Williams has actually recorded the 13 songs on ”Car Wheels” from start to finish twice before. In 1995, after previewing the material to rapt audiences in Austin, Tex., Williams went into the studio with her longtime guitarist and producer Gurf Morlix. The results, she felt, were ”flat, lifeless, not up to par,” so she shelved the tapes. A year later, Williams fired Morlix and went back into the studio, this time in Nashville with the legendary songwriter Steve Earle as a producer. Earle and his engineer and co-producer, Ray Kennedy, work with vintage recording equipment from the 1950’s that produces a raw, scratchy sound Williams loves. But the notoriously dissatisfied Williams and the notoriously difficult Earle (who had just been released from prison for cocaine possession) couldn’t sustain their collaboration, either. Last fall Williams dumped Earle and took her tapes to L.A., where she hired the eminently laid-back Roy Bittan, a respected producer and the longtime keyboardist for Bruce Springsteen’s E-Street Band. ”If anybody can get this album out of Lucinda,” says Lindley, the drummer, ”it’s Roy.”
I also found this quote from Earle about working briefly on the album on Wiki:
She also worked with Steve Earle who said of the experience that it was “the least amount of fun I”™ve had working on a record”
I love Lucinda, but I get the impression she is the most difficult person to be around. She may go down as the artist I saw have biggest profanity-laced meltdown on stage (followed closely by Ryan Adams).
Any article about Lu and country music would be remiss not to mention “The Nights Too Long” which was recorded by Patty Loveless and released as a single from the 1990 album ‘On Down the Line.’ “Passionate Kisses” gets all the cross-over glory, but “The NIghts Too Long” is one of my favorite songs from either’s catalog.
September 12, 2014 @ 11:56 am
Rick Rubin was also an executive producer on the album, which has not been very well reported.
I offered the scant biographical info on Lucinda simply as reference to people who may have never heard of her. This is far from a feature or biography on Lucinda. I simply wanted to highlight her quotes.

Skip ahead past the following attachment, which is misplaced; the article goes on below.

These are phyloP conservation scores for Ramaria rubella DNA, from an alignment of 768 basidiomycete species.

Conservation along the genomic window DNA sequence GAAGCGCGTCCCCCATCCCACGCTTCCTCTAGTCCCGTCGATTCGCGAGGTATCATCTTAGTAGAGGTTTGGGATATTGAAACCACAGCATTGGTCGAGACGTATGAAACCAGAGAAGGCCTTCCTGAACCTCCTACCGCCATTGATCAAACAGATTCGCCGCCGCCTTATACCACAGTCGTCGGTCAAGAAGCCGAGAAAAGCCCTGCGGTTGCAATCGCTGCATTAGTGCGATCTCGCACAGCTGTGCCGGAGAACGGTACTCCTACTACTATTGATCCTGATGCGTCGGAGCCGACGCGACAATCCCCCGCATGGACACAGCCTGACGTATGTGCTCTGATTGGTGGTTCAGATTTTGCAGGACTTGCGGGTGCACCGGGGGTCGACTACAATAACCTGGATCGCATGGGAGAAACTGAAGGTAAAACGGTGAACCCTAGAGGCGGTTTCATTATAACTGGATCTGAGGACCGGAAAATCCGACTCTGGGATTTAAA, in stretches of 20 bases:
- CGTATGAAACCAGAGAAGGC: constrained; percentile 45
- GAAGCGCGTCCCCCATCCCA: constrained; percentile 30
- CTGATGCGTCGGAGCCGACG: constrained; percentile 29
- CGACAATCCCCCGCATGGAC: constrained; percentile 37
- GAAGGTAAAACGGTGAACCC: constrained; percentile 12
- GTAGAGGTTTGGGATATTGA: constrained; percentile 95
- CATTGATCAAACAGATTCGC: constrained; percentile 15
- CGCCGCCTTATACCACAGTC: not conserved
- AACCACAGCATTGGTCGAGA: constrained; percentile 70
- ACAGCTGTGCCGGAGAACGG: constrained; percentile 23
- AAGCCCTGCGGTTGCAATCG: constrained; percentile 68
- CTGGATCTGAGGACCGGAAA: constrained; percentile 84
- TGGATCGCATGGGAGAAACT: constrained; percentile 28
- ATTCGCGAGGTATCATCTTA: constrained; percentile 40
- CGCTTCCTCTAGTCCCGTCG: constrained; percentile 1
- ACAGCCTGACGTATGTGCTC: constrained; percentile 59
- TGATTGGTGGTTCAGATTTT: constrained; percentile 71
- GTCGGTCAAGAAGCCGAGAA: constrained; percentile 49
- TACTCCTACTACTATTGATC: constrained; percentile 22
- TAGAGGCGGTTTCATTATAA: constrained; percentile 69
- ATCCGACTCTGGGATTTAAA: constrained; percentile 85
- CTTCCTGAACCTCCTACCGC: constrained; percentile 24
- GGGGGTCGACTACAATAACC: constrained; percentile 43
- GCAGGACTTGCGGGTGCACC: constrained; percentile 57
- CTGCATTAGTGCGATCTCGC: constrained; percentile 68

Bigfoot is Real (and dating naked)
September 12, 2014 @ 11:41 am
And speaking of shitty country music… Hey Trigger, any plans on addressing this abomination?
September 12, 2014 @ 11:53 am
It is being addressed. But it is unlikely anything will be addressed publicly.
Bigfoot is Real (and dating naked)
September 12, 2014 @ 12:25 pm
Interesting. The home page imagery is like a murderer’s row of stoopid.
Buena suerte amigo.
September 12, 2014 @ 2:52 pm
Hopefully a cease and desist order, or a big bucks financial settlement to you.
Let us know if you need any help.
September 13, 2014 @ 10:47 pm
Well, that site is straight up cray cray! Honestly I actually kind of like Aldean’s rap-ish tune where he’s swervin’ like Jones. I was in my 20’s during the old school rap era here in NYC and own a bunch of stuff from back then so
his “rap”is like a novelty and never bothered me. But this country rap? Uh uh. No. I watched some of the vids and they just seem like wanna be bangers from the city.
Nothing rings true and it seems forced. Sad, stupid shit. And I noticed that the site has been up since last Nov and not one person has posted any comments, good or bad. No die hards saying it’s the future. Epic fail. There may indeed be passionate fans of this “genre” but like Beyonce, they must not know about this site.
Just terrible. I’d rather listen to FGL all day…or maybe just half a day.
September 26, 2014 @ 2:20 pm
Well maybe someone should make a
I have a mission!
September 12, 2014 @ 4:07 pm
Some of these girls now, you hear about them, and somebody says, “Oh, she”™s really different. She”™s really pushing the envelope and really edgy,” and all that. And I go, “OK.” I listen to it, and I go, “Really? This is edgy?”
Boy, I wonder who she’s talking about there?
Yes, that was sarcasm. The names that came to mind were Kacey Musgraves and Brandy Clark. And while I can see where she’s coming from, I still don’t think it’s quite fair. Some people definitely oversell Musgraves and Clark at least, but that isn’t the fault of the artists themselves.
September 12, 2014 @ 4:57 pm
I don’t know. It sounds like she’s just getting around to listening to Jamey Johnson. If she was that up on country music (or really cared) you’d think she’d of had dropped Sturgill Simpson’s name as current artist. I don’t think Musgraves or Clark are on her radar. But I could be wrong.
September 12, 2014 @ 5:10 pm